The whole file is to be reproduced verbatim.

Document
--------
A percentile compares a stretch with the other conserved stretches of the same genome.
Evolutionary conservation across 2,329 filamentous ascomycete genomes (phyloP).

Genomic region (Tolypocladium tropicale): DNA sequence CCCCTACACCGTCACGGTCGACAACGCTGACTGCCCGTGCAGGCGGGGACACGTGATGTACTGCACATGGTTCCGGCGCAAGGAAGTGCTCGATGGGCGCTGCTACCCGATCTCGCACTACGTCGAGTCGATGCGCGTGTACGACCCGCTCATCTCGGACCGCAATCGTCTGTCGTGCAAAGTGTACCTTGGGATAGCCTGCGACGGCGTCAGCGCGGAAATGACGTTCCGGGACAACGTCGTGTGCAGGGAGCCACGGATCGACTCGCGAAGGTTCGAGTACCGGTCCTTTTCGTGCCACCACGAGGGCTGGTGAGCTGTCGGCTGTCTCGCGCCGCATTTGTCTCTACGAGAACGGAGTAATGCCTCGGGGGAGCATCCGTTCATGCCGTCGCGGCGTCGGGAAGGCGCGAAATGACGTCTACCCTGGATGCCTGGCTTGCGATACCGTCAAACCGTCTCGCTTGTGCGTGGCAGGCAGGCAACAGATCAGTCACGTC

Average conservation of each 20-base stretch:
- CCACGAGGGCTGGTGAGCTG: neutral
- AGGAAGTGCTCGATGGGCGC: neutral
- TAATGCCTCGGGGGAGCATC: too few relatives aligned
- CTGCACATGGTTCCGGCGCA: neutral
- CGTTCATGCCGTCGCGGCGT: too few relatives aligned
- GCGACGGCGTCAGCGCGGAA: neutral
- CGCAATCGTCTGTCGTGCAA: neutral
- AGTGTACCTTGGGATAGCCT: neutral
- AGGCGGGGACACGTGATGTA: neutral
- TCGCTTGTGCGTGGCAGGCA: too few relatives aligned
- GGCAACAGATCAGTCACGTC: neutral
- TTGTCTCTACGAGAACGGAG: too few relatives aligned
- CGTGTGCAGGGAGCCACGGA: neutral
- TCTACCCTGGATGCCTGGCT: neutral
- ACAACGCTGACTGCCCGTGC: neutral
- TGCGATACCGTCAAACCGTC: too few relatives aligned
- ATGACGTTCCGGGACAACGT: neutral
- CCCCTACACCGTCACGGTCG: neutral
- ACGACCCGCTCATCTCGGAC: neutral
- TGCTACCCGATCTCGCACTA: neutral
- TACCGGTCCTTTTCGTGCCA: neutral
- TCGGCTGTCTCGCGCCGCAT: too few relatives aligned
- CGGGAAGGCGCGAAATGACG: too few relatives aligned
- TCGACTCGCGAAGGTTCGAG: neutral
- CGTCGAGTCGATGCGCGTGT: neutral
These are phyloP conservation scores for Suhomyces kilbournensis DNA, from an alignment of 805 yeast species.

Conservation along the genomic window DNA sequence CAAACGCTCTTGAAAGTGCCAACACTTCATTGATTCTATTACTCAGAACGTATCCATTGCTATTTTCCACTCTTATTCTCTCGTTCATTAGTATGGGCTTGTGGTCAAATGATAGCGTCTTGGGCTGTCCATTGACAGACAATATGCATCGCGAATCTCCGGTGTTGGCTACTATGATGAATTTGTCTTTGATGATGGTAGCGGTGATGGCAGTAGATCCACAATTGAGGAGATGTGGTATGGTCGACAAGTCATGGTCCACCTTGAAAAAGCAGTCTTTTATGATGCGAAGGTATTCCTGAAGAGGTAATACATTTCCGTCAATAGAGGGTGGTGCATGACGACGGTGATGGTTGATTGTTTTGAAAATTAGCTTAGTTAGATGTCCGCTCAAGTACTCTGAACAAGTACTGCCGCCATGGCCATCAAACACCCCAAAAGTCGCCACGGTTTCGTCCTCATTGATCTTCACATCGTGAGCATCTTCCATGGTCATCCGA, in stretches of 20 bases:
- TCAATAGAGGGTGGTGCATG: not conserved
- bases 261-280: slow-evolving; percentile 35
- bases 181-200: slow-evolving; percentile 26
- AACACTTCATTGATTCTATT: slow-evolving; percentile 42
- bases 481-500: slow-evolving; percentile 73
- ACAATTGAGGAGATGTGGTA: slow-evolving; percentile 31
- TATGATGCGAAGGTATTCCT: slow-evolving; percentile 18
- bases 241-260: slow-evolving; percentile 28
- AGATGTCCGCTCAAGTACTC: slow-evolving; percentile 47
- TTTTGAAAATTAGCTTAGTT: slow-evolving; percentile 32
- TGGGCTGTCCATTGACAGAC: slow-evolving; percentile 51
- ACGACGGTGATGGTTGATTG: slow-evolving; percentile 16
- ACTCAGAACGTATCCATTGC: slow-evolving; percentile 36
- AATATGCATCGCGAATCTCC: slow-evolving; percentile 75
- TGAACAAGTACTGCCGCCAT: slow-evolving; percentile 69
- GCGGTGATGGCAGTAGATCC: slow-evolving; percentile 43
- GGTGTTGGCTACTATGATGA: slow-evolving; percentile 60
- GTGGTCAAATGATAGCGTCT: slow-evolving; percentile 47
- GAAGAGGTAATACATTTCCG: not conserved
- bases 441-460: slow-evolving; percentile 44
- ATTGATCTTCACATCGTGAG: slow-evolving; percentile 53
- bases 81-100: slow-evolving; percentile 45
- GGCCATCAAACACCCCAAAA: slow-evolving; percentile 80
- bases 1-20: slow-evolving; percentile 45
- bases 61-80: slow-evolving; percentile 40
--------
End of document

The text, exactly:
A percentile compares a stretch with the other conserved stretches of the same genome.
Evolutionary conservation across 2,329 filamentous ascomycete genomes (phyloP).

Genomic region (Tolypocladium tropicale): DNA sequence CCCCTACACCGTCACGGTCGACAACGCTGACTGCCCGTGCAGGCGGGGACACGTGATGTACTGCACATGGTTCCGGCGCAAGGAAGTGCTCGATGGGCGCTGCTACCCGATCTCGCACTACGTCGAGTCGATGCGCGTGTACGACCCGCTCATCTCGGACCGCAATCGTCTGTCGTGCAAAGTGTACCTTGGGATAGCCTGCGACGGCGTCAGCGCGGAAATGACGTTCCGGGACAACGTCGTGTGCAGGGAGCCACGGATCGACTCGCGAAGGTTCGAGTACCGGTCCTTTTCGTGCCACCACGAGGGCTGGTGAGCTGTCGGCTGTCTCGCGCCGCATTTGTCTCTACGAGAACGGAGTAATGCCTCGGGGGAGCATCCGTTCATGCCGTCGCGGCGTCGGGAAGGCGCGAAATGACGTCTACCCTGGATGCCTGGCTTGCGATACCGTCAAACCGTCTCGCTTGTGCGTGGCAGGCAGGCAACAGATCAGTCACGTC

Average conservation of each 20-base stretch:
- CCACGAGGGCTGGTGAGCTG: neutral
- AGGAAGTGCTCGATGGGCGC: neutral
- TAATGCCTCGGGGGAGCATC: too few relatives aligned
- CTGCACATGGTTCCGGCGCA: neutral
- CGTTCATGCCGTCGCGGCGT: too few relatives aligned
- GCGACGGCGTCAGCGCGGAA: neutral
- CGCAATCGTCTGTCGTGCAA: neutral
- AGTGTACCTTGGGATAGCCT: neutral
- AGGCGGGGACACGTGATGTA: neutral
- TCGCTTGTGCGTGGCAGGCA: too few relatives aligned
- GGCAACAGATCAGTCACGTC: neutral
- TTGTCTCTACGAGAACGGAG: too few relatives aligned
- CGTGTGCAGGGAGCCACGGA: neutral
- TCTACCCTGGATGCCTGGCT: neutral
- ACAACGCTGACTGCCCGTGC: neutral
- TGCGATACCGTCAAACCGTC: too few relatives aligned
- ATGACGTTCCGGGACAACGT: neutral
- CCCCTACACCGTCACGGTCG: neutral
- ACGACCCGCTCATCTCGGAC: neutral
- TGCTACCCGATCTCGCACTA: neutral
- TACCGGTCCTTTTCGTGCCA: neutral
- TCGGCTGTCTCGCGCCGCAT: too few relatives aligned
- CGGGAAGGCGCGAAATGACG: too few relatives aligned
- TCGACTCGCGAAGGTTCGAG: neutral
- CGTCGAGTCGATGCGCGTGT: neutral
These are phyloP conservation scores for Suhomyces kilbournensis DNA, from an alignment of 805 yeast species.

Conservation along the genomic window DNA sequence CAAACGCTCTTGAAAGTGCCAACACTTCATTGATTCTATTACTCAGAACGTATCCATTGCTATTTTCCACTCTTATTCTCTCGTTCATTAGTATGGGCTTGTGGTCAAATGATAGCGTCTTGGGCTGTCCATTGACAGACAATATGCATCGCGAATCTCCGGTGTTGGCTACTATGATGAATTTGTCTTTGATGATGGTAGCGGTGATGGCAGTAGATCCACAATTGAGGAGATGTGGTATGGTCGACAAGTCATGGTCCACCTTGAAAAAGCAGTCTTTTATGATGCGAAGGTATTCCTGAAGAGGTAATACATTTCCGTCAATAGAGGGTGGTGCATGACGACGGTGATGGTTGATTGTTTTGAAAATTAGCTTAGTTAGATGTCCGCTCAAGTACTCTGAACAAGTACTGCCGCCATGGCCATCAAACACCCCAAAAGTCGCCACGGTTTCGTCCTCATTGATCTTCACATCGTGAGCATCTTCCATGGTCATCCGA, in stretches of 20 bases:
- TCAATAGAGGGTGGTGCATG: not conserved
- bases 261-280: slow-evolving; percentile 35
- bases 181-200: slow-evolving; percentile 26
- AACACTTCATTGATTCTATT: slow-evolving; percentile 42
- bases 481-500: slow-evolving; percentile 73
- ACAATTGAGGAGATGTGGTA: slow-evolving; percentile 31
- TATGATGCGAAGGTATTCCT: slow-evolving; percentile 18
- bases 241-260: slow-evolving; percentile 28
- AGATGTCCGCTCAAGTACTC: slow-evolving; percentile 47
- TTTTGAAAATTAGCTTAGTT: slow-evolving; percentile 32
- TGGGCTGTCCATTGACAGAC: slow-evolving; percentile 51
- ACGACGGTGATGGTTGATTG: slow-evolving; percentile 16
- ACTCAGAACGTATCCATTGC: slow-evolving; percentile 36
- AATATGCATCGCGAATCTCC: slow-evolving; percentile 75
- TGAACAAGTACTGCCGCCAT: slow-evolving; percentile 69
- GCGGTGATGGCAGTAGATCC: slow-evolving; percentile 43
- GGTGTTGGCTACTATGATGA: slow-evolving; percentile 60
- GTGGTCAAATGATAGCGTCT: slow-evolving; percentile 47
- GAAGAGGTAATACATTTCCG: not conserved
- bases 441-460: slow-evolving; percentile 44
- ATTGATCTTCACATCGTGAG: slow-evolving; percentile 53
- bases 81-100: slow-evolving; percentile 45
- GGCCATCAAACACCCCAAAA: slow-evolving; percentile 80
- bases 1-20: slow-evolving; percentile 45
- bases 61-80: slow-evolving; percentile 40